Current Neuropharmacology (v.12, #1)

Preface: by Tom Salt (1-1).

Multi-Target-Directed Ligands and other Therapeutic Strategies in the Search of a Real Solution for Alzheimerµs Disease by Angel Agis-Torres, Monica Sollhuber, Maria Fernandez, J.M. Sanchez-Montero (2-36).
The lack of an adequate therapy for Alzheimer's Disease (AD) contributes greatly to the continuous growingamount of papers and reviews, reflecting the important efforts made by scientists in this field. It is well known that AD isthe most common cause of dementia, and up-to-date there is no prevention therapy and no cure for the disease, whichcontrasts with the enormous efforts put on the task. On the other hand many aspects of AD are currently debated or evenunknown. This review offers a view of the current state of knowledge about AD which includes more relevant findingsand processes that take part in the disease; it also shows more relevant past, present and future research on therapeuticdrugs taking into account the new paradigm “Multi-Target-Directed Ligands” (MTDLs). In our opinion, this paradigmwill lead from now on the research toward the discovery of better therapeutic solutions, not only in the case of AD butalso in other complex diseases. This review highlights the strategies followed by now, and focuses other emerging targetsthat should be taken into account for the future development of new MTDLs. Thus, the path followed in this review goesfrom the pathology and the processes involved in AD to the strategies to consider in on-going and future researches.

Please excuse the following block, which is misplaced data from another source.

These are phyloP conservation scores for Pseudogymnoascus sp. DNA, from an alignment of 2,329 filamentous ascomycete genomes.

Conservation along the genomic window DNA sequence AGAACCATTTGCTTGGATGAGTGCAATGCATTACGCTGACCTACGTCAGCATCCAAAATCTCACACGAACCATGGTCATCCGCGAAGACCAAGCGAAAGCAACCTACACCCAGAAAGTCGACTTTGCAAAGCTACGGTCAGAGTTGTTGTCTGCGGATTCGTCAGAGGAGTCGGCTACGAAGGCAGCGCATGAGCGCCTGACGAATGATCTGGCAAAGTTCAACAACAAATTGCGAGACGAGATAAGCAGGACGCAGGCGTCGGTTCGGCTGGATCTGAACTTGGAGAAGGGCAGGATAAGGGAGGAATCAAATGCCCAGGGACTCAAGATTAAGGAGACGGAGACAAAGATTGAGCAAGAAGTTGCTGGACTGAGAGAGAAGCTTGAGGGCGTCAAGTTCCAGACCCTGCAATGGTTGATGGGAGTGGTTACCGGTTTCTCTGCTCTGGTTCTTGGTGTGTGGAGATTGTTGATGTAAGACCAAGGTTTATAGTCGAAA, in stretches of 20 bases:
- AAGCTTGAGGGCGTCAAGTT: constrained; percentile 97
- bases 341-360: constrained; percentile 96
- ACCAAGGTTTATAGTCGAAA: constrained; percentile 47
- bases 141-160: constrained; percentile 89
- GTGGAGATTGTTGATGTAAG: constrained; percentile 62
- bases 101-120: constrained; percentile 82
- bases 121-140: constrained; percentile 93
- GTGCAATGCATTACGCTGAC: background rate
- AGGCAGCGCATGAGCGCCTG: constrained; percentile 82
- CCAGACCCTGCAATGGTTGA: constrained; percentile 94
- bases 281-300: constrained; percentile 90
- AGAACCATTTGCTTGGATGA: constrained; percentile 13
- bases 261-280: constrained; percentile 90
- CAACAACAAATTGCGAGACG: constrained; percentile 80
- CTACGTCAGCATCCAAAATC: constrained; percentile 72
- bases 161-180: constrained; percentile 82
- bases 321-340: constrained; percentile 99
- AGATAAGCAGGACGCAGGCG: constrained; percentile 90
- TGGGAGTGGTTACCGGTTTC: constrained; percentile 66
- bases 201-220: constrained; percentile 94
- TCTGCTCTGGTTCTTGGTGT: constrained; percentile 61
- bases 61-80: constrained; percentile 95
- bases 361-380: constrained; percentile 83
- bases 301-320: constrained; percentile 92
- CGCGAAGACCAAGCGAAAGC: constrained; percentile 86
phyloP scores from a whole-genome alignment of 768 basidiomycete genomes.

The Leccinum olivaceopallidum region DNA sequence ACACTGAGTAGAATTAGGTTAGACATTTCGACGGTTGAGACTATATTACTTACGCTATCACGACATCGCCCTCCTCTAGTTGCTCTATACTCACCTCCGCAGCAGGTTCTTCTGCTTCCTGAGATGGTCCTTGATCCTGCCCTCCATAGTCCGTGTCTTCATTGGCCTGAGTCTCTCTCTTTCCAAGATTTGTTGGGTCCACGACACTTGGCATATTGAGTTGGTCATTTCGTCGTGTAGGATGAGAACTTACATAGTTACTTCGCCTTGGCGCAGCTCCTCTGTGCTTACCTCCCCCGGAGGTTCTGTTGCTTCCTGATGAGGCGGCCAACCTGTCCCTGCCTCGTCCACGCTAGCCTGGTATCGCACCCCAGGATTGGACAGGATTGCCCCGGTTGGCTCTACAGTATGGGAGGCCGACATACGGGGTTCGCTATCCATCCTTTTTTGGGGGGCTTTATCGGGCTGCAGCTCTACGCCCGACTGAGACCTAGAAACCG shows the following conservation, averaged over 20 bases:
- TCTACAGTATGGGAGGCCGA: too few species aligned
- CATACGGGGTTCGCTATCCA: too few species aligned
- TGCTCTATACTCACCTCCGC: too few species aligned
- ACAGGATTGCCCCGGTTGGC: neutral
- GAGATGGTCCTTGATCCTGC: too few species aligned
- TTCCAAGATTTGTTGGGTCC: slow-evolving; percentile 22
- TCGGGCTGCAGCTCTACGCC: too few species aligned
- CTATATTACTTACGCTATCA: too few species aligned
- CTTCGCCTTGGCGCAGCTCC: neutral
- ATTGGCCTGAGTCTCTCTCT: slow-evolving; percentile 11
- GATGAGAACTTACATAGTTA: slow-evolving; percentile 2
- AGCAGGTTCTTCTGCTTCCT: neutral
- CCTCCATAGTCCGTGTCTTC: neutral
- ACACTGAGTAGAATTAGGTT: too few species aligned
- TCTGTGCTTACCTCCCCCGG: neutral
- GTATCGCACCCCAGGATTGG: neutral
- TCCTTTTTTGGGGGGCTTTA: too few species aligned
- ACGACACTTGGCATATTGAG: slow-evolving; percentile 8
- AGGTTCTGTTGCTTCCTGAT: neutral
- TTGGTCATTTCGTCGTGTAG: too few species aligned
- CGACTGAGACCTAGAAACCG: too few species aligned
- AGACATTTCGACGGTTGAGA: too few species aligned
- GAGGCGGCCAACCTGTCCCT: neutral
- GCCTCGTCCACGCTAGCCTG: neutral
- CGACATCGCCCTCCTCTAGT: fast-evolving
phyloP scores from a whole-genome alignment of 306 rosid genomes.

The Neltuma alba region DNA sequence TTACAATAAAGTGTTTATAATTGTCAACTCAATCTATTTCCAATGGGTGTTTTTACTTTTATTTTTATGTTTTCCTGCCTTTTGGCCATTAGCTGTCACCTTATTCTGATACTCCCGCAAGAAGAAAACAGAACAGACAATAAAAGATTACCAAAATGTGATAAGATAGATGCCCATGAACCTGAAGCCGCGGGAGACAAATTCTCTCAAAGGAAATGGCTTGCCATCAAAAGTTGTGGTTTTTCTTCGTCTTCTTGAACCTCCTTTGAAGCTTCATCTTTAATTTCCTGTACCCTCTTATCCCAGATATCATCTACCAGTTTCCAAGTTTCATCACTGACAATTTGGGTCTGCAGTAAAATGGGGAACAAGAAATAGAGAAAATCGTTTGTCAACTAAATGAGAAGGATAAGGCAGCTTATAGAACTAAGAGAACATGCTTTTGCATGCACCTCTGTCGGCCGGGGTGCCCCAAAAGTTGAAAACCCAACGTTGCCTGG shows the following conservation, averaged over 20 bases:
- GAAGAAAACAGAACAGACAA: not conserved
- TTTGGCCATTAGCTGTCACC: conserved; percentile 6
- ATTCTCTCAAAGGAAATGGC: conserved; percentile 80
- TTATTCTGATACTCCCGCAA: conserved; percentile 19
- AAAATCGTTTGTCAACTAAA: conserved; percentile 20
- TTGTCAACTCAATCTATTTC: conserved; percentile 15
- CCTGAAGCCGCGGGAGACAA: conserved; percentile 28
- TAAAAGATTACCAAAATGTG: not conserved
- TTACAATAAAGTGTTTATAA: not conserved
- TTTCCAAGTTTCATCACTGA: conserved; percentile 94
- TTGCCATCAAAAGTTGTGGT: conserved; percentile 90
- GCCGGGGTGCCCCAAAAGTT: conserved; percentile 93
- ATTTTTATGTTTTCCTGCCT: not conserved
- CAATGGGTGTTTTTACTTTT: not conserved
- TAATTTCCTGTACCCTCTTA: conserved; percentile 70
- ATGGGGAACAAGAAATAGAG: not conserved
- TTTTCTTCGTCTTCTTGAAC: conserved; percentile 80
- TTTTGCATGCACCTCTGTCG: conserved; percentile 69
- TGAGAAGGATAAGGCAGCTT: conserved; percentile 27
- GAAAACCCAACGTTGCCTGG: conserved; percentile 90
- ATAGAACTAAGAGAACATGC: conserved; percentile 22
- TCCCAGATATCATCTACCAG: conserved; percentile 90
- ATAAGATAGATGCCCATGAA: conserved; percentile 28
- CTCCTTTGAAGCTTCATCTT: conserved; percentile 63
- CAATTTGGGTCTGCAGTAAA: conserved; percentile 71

Purinergic Signaling and Hippocampal Long-Term Potentiation by Robert Duster, Jos Prickaerts, Arjan Blokland (37-43).
The purines ATP and adenosine are widely recognized for their neuromodulatory effects. They have beenshown to have effects on neurons via various receptors and interactions with glial cells. In particular, long-termpotentiation (LTP) in hippocampal slice preparations has been found to be modulated by ATP and adenosine. This reviewgives an overview of purinergic signaling in relation to hippocampal LTP and memory formation. The data supports thehypothesis that adenosine mediates a tonic suppression of synaptic transmission. Thus, low adenosine levels appear toincrease basal synaptic activity via a decreased activation of the inhibitor A1 receptor, consequently making it moredifficult to induce LTP because of lower contrast. During high stimulation, the inhibition of neighboring pathways byadenosine, in combination with an A2a receptor activation, appears to increase contrast of excited pathways against a nonexcitedbackground. This would enable amplification of specific signaling while suppressing non-specific events.Although a clear role for purinergic signaling in LTP is evident, more studies are needed to scrutinize the modulatory roleof ATP and adenosine and their receptors in synaptic plasticity and memory.

Pregabalin in Neuropathic Pain: Evidences and Possible Mechanisms by Vivek Verma, Nirmal Singh, Amteshwar Singh Jaggi (44-56).